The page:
Concrete discussion about which vectors were used to deliver some malicious content at the beginning of an attack is something that rarely appears in threat intelligence reports. At SeclarityIO we believe that this is an underserved area that can be used to help all analysts understand tactics used repeatedly by adversaries. As we analyze more data going forward, we intend to eliminate this major blind spot. While we don't know everything that we'd like for this report, we do still know some things about which vectors were used to deliver the kit.
At a high level, phishing is the #1 vector for delivery in this attack (as is true in a large majority of today’s attacks). However, we also know that those phishing emails employed various techniques to hide their intent, and some amount of attacks originated outside of email. Since May 2020, the techniques we observed are as follows:
1. URL Shorteners
The use of URL shorteners can help to bypass some email protections, as well as add an air of legitimacy to a URL that disarms a suspicious user. The shorteners below were utilized.
URL Shorteners Observed
To see an example of what it looks like when a cutt[.]ly link is clicked and the user is redirected to a phishing portal, head to the How to Know If I’m Affected section.
2. Email Marketing Platforms
There were many samples which used sendgrid[.]net to bypass email filters and end up in users’ inboxes.
3. Compromised Sites
Compromising sites is additional work for the adversary, but doing so provides them with the ability to hide more stealthily within an otherwise benign site. While we won’t mention the sites that were compromised, there were several of them.
4. Malicious Domains
There were many domains set up by attackers with the intention to bypass security platforms by being unknown. The full list of known malicious domains can be found in the indicators section of this report.
5. Content Preview and Hosting Sites
Platforms that allow users to host arbitrary content on them are often used by attackers to quickly set up content and bypass security defenses. In addition to those platforms associated with the Phishing Portals, the following were observed:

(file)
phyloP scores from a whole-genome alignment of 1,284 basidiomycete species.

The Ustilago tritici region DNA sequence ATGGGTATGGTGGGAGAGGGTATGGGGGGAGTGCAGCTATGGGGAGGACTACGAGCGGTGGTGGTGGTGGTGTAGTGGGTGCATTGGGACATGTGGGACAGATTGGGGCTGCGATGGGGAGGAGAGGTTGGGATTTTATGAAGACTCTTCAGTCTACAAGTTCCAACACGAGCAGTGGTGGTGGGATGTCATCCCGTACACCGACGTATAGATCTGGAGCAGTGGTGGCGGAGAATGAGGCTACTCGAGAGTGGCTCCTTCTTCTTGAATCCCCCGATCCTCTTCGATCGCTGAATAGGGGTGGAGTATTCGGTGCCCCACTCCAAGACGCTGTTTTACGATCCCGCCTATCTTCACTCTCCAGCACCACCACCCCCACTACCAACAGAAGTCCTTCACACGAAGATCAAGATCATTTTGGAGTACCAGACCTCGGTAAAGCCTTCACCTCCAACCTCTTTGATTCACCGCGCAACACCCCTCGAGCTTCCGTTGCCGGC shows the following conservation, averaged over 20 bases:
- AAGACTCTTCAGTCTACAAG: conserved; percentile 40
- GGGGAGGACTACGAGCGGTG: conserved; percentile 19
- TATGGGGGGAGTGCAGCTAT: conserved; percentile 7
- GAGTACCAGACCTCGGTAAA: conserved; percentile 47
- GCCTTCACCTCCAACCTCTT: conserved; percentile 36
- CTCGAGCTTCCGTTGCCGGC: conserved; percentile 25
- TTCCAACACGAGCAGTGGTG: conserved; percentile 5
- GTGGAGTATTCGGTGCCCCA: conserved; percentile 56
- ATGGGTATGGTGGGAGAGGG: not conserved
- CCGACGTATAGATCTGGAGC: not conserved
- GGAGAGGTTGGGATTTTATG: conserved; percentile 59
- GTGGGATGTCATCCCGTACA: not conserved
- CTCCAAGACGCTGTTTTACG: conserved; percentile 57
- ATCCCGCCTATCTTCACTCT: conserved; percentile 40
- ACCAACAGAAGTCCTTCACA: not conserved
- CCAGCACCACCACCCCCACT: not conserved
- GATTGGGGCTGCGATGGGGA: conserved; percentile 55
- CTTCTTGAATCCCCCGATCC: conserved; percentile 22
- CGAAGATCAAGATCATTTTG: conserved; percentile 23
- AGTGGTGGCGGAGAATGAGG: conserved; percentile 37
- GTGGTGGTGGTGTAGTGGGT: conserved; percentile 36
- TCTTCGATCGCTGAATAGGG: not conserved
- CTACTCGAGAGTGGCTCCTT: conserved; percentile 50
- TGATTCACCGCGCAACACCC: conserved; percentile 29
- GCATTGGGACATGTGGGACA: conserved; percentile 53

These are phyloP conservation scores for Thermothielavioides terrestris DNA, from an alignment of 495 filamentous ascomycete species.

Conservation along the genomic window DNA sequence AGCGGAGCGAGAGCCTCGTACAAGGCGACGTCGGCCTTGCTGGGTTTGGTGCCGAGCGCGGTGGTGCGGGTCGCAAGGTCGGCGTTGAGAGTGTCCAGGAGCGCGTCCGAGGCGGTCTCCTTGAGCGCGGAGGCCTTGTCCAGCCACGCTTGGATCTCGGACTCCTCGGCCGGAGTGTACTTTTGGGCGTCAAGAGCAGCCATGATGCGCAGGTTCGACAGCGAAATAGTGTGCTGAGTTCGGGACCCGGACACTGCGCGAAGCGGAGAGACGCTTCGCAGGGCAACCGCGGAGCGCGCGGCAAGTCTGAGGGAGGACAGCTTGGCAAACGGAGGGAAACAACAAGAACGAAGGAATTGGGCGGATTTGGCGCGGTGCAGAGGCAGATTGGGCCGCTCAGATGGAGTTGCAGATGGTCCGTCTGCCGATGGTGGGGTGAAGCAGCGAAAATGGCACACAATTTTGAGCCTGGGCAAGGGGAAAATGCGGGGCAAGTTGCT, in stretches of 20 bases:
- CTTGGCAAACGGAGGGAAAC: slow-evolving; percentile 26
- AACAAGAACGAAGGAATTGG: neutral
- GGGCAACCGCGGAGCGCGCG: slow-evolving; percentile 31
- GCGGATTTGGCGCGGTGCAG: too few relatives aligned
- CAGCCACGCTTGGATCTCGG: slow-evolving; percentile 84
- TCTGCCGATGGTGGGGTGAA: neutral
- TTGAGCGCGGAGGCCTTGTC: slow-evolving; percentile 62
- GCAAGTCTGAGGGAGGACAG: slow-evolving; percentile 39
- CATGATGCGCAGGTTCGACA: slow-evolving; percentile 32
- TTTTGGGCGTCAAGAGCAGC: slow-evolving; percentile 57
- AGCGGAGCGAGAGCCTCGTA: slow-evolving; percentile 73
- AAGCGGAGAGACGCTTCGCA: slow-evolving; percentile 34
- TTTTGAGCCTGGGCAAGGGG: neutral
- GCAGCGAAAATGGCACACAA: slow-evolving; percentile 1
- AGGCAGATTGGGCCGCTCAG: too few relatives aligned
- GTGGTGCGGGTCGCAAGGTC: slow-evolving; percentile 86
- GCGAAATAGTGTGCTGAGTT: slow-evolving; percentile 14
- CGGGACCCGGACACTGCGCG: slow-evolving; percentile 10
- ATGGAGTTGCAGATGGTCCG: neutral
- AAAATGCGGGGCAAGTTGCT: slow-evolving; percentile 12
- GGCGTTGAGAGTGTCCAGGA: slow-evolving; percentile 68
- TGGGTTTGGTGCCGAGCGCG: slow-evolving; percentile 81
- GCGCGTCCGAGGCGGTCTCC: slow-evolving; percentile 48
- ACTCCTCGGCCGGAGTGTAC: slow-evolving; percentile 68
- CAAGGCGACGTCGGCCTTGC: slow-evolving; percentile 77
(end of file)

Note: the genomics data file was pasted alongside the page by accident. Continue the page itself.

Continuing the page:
A few samples had redirects through Google’s advertising infrastructure, specifically googleads.g.doubleclick[.]net
7. Open Redirects
It is possible to use certain sites in a malicious way without compromising them. One such example that appeared in the data set is hangouts.google[.]com
Open redirects ... and why Phishers love them. June 18, 2021. Accessible here.
Hunting and Detection
Since this phishing kit has been affecting thousands of organizations across more than four years, it is clear that there is not enough concrete information about how to successfully identify this activity across different layers of the security stack. In this section, I provide indicators that allow for security teams to not only identify what exists today (“specific indicators”), but also to identify the activity more broadly.
There are a wealth of specific indicators visible at various layers. These will be useful for detecting compromises that have already occurred, as well as those that do not adjust to the publishing of this report. Note that as you review the indicators listed below, some of them have been sampled by analyzing one out of every 100 samples (across the total sample size of ~7400). This is because there is a massive number of sites and domains associated with this time period, and the value of many of these indicators has already expired (as the attack infrastructure evolves).
Known Front-End Phishing Portals by Hosting Platform (05/01/2020-11/04/2021)
Sampling of Known Redirector Sites (05/01/2020-11/04/2021)
This site went undetected for 8 months until we worked with a vendor to block it.
Sampling of Known Template Hosting Sites (05/01/2020-11/04/2021)
Known Credential Collection Sites (05/01/2020-11/04/2021)
Known Malicious Domains (05/01/2020-11/04/2021)
6. Recaptcha Key
Inside the core phishing kit code that is repackaged and identical for the last 4+ years, there is a reference to the kit’s Google Recaptcha site key:
Figure 21: Recaptcha Key in Beautified Code
Checking in with Google on this, I learned that this was in fact able to help identify a significant number of sites.
7. Strings and Regexes
Broad indicators allow this activity to continue to be detected while the underlying phishing kit remains the same, even as the infrastructure itself evolves. Because this kit is used by many criminal groups and has remained static for over four years, it is likely that these indicators will remain useful long-term.